• In April, also in response to the Crimean crisis, the Parliamentary Assembly of the Council of Europe (PACE) passed a resolution temporarily stripping Russia of its voting rights; its rights to be represented in the Bureau of the Assembly, the PACE Presidential Committee, and the PACE Standing Committee; and its right to participate in election-observation missions.
• The same month, United States President Barack Obama began new economic sanctions against Russia, targeting companies and individuals close to Russian President Vladimir Putin.

• In May the Royal Thai Army overthrew the caretaker government of Niwatthamrong Boonsongpaisan after a failure to resolve the political unrest in Thailand.
• Back in Europe, in June, King Juan Carlos I of Spain abdicated in favor of his son, who ascended the Spanish throne as King Felipe VI.
• And the political year ended on a positive note, with U.S. President Barack Obama announcing the resumption of normal relations between the U.S. and Cuba after more than half a century.

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Space

• The major space event of 2014 happened in November when the European Space Agency’s Rosetta Philae probe successfully landed on Comet 67P, the first time in history that a spacecraft has landed on such an object.

Sport

• The two major world sporting events of 2014 were the XXII Olympic Winter Games, held in Sochi, Russia in February, and the 2014 FIFA World Cup held in Brazil, and won by Germany, during June and July.

• In American sport the Super Bowl was won by the Seattle Seahawks, the MLB World Series  winners were the San Francisco Giants and in basketball the San Antonio Spurs came out on top.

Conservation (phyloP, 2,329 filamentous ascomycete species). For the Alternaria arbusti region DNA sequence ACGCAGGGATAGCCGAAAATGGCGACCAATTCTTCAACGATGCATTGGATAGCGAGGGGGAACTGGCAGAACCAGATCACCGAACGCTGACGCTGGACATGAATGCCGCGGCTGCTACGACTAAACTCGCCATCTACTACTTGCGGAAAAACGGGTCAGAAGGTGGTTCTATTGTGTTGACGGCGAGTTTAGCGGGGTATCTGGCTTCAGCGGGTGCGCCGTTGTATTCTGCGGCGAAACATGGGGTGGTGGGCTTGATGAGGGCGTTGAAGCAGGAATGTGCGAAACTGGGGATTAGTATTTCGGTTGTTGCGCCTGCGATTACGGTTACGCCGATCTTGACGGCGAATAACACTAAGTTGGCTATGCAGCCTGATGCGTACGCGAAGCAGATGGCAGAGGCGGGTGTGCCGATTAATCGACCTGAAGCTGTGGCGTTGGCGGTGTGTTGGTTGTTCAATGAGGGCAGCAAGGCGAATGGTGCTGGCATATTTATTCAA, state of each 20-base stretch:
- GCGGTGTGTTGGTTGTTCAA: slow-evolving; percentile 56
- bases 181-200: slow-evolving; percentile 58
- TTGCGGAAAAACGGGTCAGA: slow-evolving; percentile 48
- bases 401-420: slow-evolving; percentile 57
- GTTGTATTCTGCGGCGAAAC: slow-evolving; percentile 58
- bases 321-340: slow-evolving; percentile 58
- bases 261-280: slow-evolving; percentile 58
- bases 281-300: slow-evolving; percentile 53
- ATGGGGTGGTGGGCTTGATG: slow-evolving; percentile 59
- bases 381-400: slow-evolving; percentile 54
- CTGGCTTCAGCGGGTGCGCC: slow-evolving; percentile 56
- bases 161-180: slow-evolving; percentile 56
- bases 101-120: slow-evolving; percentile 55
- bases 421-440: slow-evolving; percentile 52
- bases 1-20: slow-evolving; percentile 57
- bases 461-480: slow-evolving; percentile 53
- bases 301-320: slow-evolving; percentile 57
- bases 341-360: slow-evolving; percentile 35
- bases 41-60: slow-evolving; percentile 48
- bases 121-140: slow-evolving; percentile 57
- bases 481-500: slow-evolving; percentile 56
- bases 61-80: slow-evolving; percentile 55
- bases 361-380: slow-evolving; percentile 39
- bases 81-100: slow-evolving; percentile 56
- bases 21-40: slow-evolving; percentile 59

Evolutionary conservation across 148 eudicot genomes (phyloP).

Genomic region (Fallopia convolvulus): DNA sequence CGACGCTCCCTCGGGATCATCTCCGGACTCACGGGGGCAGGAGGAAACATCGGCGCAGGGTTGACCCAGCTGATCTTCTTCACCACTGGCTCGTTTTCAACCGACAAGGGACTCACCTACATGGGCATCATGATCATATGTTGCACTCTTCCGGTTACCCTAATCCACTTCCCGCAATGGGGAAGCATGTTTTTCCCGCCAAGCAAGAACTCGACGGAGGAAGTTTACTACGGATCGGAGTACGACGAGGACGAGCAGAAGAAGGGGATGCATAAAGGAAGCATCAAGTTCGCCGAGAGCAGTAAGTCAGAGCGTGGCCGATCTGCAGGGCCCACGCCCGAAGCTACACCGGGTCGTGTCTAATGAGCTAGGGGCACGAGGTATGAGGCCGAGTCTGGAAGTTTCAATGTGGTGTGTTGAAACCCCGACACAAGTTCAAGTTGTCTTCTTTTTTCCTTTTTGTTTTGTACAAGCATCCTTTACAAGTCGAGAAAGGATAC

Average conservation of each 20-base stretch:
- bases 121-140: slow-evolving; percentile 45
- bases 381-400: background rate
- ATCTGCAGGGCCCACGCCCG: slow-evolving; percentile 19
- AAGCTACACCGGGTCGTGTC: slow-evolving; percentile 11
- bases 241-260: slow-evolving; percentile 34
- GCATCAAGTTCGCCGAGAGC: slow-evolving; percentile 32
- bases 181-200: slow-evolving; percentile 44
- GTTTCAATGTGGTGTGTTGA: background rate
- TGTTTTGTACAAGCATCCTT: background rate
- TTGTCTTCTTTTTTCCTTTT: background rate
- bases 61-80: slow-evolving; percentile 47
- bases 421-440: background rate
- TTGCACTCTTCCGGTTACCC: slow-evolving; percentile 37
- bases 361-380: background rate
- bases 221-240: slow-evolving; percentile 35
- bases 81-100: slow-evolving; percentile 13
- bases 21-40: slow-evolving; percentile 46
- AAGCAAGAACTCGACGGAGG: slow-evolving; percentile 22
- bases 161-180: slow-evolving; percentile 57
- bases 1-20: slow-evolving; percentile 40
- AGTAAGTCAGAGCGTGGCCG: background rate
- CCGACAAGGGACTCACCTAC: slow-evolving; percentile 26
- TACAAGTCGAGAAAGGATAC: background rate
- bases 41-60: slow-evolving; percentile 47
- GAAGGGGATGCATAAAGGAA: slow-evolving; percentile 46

• Ice Hockey had three champions in 2014, Canada becoming Olympic champions, Russia world champions and in the NHL the Los Angeles Kings were the victors.
• In tennis at the world famous Wimbledon Tournament in England Novak Djokovic became Men’s Singles Champion and Petra Kvitova Ladies Singles Champion, while the men’s and women’s winners of the US Open were Marin Čilić  and Serena Williams respectively.

• In Soccer, as noted above, Germany won the 2014 World Cup. The European Champions League winners were Real Madrid and the English Premiership was won by Manchester City.
• The Formula 1 motor racing champion for 2014 was British driver Lewis Hamilton, who also picked up the award of the BBC Sports Personality of the Year.
• In golf’s major championships, the Masters Tournament, held in April, was won by Bubba Watson by three strokes. It was his second Masters championship.
• May saw the BMW PGA Championship where young Northern Ireland man Rory McIlroy birdied the 18th hole to win by one stroke over Irishman Shane Lowry, who also birdied the 18th hole.
• In June, U.S. Open winner was Martin Kaymer who won by eight strokes to become the first German player to win the U.S. Open, and the first player to win the Players Championship and the U.S. Open in the same year.
• In July, the Open Championship Northern Ireland man Rory McIlroy, was on top again winning by two strokes over Rickie Fowler and Sergio García. It was his third career major championship, and his first Open Championship. With the win, he became the fourth player ever of 25 years old or under to have won at least three majors.